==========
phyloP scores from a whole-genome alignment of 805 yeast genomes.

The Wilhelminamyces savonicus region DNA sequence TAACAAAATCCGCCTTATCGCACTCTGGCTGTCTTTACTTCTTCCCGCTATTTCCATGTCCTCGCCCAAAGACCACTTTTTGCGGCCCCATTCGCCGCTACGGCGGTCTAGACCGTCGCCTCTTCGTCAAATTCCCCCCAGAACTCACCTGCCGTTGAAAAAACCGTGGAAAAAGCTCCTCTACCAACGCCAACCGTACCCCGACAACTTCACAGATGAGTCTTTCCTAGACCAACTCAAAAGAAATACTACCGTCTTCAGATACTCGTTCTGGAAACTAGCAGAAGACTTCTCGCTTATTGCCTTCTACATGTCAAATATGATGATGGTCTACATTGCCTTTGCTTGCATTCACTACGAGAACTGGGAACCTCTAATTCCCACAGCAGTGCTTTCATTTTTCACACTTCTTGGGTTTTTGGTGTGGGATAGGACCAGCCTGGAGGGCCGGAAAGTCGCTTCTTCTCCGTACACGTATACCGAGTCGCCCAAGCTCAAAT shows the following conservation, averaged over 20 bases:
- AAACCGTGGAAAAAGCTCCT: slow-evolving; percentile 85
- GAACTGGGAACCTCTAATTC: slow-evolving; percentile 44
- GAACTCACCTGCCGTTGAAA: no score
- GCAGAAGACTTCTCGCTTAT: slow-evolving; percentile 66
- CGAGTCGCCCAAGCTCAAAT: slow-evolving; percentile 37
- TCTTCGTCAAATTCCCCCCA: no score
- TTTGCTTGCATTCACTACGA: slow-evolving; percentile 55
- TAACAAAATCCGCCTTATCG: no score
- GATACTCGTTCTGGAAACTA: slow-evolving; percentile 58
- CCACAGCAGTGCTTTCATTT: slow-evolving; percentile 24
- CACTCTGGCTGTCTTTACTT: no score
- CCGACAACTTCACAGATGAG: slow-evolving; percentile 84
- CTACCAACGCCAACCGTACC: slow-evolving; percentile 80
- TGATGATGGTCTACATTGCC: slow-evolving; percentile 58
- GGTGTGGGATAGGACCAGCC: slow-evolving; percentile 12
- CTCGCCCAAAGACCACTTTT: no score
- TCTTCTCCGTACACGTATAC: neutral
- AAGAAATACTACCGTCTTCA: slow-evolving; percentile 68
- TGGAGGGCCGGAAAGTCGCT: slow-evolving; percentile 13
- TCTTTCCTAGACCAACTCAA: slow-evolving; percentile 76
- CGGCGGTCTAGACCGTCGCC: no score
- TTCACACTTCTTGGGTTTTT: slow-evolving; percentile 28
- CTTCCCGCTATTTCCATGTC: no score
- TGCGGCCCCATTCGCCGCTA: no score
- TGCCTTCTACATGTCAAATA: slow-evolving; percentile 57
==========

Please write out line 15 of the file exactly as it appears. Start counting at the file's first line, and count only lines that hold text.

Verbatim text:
- CTACCAACGCCAACCGTACC: slow-evolving; percentile 80